By Steve Jacobs
Choosing a car is one of the most important purchase decisions you make in your adult life.
For most people, it’s something they not only use every day but is an indispensable element in their lives. Therefore, it’s not a choice to make lightly. There are three main factors to consider when making the call on your next ride. Let’s talk about each in turn.
This is usually one of the main drivers (pun intended) in choosing a car. It’s also the easiest metric to determine. The Insurance Institute for Highway Safety rates most vehicles, including gently used cars. This is a nonbiased way to see how the car you’re considering stacks up against the field.
It’s worth noting that auto safety technology has progressed dramatically in recent years, to the point where many of these features are included on some entry-level cars. These include backup cameras and sonar in the bumpers to detect nearby cars, pedestrians and potential obstacles.
How much your car will cost – especially over the course of ownership – is another essential piece of the purchasing puzzle. “You want to make sure the car you’re driving won’t be a big financial burden,” says Sean Scaturro, CERTIFIED FINANCIAL PLANNERTM practitioner and USAA advice director.
The total cost of a vehicle doesn’t end with the sticker price, of course. You have to factor in monthly payments – unless you pay in cash – insurance, fuel, licensing, titling and maintenance.
After considering all of this, you might decide new isn’t for you. There are plenty of benefits in owning a lightly used car. The total cost of ownership is usually more affordable, and depending on how old the vehicle is, it might be just as safe and reliable.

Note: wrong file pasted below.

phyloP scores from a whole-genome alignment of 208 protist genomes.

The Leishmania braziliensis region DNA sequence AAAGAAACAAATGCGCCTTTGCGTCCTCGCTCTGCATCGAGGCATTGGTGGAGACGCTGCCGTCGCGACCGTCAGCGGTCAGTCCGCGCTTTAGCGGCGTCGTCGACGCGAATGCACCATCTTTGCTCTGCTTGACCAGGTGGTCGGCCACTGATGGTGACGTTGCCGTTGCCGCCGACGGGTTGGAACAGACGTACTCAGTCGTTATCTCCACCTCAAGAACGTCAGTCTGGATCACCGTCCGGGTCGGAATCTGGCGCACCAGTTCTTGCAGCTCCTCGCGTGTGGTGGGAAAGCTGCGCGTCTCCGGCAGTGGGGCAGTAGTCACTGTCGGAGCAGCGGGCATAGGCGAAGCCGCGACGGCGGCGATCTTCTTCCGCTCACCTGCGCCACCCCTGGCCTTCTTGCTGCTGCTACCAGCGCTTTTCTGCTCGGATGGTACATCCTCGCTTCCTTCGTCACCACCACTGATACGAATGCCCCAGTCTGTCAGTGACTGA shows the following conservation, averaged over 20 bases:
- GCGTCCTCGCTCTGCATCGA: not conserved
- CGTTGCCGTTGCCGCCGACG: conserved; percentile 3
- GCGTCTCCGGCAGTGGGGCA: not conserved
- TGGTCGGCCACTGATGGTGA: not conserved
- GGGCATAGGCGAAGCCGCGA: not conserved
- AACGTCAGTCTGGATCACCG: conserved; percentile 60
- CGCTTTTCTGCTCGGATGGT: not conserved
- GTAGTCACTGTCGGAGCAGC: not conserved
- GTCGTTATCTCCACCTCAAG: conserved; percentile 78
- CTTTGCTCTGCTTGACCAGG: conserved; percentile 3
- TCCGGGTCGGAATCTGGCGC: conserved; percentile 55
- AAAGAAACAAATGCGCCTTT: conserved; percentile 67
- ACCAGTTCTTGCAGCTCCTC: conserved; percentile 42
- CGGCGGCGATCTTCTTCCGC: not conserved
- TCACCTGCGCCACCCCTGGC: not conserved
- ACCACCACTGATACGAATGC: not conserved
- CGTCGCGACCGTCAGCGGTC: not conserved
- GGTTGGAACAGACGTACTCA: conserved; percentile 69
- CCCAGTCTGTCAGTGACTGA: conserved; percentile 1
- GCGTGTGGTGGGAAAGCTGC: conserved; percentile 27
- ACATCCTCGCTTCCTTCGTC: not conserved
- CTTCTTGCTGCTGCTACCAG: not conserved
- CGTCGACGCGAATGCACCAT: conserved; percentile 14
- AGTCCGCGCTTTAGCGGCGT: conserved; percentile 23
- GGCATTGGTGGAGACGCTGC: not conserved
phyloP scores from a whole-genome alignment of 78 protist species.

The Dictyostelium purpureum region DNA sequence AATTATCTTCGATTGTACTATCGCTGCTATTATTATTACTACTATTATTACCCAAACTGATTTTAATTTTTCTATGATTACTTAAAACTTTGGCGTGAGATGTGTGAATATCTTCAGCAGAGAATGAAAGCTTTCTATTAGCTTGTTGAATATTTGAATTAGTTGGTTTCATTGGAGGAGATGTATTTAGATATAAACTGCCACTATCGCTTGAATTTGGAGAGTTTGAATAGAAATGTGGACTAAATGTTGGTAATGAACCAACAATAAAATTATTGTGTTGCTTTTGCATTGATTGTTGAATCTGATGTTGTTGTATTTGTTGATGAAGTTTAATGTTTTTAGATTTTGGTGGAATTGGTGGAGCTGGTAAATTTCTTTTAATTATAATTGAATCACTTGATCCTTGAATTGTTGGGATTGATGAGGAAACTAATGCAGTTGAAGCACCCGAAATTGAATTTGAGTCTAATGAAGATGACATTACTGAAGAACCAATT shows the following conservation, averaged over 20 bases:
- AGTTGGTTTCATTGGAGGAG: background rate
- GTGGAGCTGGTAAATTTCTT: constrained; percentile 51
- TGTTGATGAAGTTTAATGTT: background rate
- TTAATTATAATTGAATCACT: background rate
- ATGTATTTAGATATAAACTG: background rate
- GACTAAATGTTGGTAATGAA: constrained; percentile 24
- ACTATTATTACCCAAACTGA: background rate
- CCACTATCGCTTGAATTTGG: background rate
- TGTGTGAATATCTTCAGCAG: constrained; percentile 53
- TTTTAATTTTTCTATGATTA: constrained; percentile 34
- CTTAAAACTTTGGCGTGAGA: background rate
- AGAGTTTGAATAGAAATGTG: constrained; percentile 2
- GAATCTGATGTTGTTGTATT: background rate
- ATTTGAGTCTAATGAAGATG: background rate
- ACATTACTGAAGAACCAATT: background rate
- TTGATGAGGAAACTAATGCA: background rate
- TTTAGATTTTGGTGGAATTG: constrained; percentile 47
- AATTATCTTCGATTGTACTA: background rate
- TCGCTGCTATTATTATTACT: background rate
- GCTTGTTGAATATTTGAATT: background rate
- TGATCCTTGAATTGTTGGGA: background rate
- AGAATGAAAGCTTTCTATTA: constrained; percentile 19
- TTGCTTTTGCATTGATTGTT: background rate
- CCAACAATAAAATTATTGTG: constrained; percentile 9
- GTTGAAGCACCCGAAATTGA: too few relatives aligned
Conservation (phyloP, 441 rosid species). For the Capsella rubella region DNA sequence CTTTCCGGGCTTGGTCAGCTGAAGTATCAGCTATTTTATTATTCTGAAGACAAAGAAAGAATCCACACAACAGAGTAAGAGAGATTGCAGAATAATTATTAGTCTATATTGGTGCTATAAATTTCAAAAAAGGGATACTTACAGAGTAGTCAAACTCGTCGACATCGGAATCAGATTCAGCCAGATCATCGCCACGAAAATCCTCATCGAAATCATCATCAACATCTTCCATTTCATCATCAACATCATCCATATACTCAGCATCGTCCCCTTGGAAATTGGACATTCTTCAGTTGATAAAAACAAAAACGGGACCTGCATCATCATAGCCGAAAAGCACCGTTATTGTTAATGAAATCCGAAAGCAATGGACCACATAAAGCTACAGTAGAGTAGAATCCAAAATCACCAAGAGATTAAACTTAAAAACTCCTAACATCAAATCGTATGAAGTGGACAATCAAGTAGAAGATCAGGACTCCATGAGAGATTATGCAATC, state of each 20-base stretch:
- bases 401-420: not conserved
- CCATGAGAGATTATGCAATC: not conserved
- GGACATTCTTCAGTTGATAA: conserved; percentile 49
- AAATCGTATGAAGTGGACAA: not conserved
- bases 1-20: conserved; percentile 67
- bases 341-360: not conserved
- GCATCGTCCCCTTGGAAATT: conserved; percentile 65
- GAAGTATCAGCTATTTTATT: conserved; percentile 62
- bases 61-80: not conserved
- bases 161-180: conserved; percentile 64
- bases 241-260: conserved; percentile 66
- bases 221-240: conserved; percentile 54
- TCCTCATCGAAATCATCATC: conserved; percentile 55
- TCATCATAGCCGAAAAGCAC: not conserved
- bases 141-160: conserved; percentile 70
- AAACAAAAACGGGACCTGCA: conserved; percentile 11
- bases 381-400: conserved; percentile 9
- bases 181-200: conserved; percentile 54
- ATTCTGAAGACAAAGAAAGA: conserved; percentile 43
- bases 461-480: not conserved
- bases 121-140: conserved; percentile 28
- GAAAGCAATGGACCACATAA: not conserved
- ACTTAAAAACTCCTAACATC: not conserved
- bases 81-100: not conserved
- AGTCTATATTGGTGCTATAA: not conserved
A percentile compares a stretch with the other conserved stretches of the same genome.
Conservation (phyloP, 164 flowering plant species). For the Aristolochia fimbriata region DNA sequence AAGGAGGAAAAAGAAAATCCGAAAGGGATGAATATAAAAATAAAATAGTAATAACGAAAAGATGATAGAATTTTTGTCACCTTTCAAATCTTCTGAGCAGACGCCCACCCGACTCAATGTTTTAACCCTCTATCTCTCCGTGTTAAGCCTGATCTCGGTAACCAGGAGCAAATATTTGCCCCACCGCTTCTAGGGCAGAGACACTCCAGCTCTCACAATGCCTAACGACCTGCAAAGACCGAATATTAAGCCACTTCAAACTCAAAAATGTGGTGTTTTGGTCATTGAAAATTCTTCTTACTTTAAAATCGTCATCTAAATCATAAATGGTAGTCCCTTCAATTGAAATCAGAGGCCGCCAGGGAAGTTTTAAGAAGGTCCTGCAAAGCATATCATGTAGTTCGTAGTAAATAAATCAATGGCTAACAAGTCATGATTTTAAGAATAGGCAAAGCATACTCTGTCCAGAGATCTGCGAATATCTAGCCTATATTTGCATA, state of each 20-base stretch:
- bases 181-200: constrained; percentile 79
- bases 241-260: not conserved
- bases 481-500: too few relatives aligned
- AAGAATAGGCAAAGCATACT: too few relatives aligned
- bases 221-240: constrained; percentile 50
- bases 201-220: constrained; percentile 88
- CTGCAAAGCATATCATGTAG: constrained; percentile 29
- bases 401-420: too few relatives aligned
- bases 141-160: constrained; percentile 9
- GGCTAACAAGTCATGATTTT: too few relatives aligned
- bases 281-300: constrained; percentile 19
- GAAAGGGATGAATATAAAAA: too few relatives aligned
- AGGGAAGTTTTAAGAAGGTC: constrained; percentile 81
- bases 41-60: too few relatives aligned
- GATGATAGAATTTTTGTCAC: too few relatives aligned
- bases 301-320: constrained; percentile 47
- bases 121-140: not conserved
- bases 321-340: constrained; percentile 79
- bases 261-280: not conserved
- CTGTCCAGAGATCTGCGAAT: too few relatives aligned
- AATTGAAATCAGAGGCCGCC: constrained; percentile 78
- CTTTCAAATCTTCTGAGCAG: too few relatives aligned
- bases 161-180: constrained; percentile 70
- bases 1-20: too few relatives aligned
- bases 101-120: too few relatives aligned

The X-factor in car buying. After all, how do you quantify “reliability”? Obviously, you want to make sure you don’t spend a lot of time stuck on the side of the road waiting for help to arrive because your car conked out — but that’s a low bar to pass.
Because reliability is such a variable measure, your best bet is to search online for consumer reports. Look for things like the failure rate of parts or for the frequency of breakdowns.
Or you could just ignore the idea of reliability altogether and know you’ve chosen a car that might break down more frequently, but that you got it for a good price.
“There’s a big difference between expecting something to happen versus going in without a plan,” Scaturro says. “You can plan for any expense, if needed.”
Yes, breakdowns are unfortunate, but if you have the right insurance or your car is under warranty, you can likely remain insulated to some degree from the maintenance costs.
So, to answer the question about what kind of car you should drive, the best response according to Scaturro is really “the one that ticks off most of your mandatory concerns regarding safety, affordability and reliability, and that also looks good in your favorite color.”
From how to negotiate, how to set your insurance deductible and maintenance tips, visit our Auto Learning Center.
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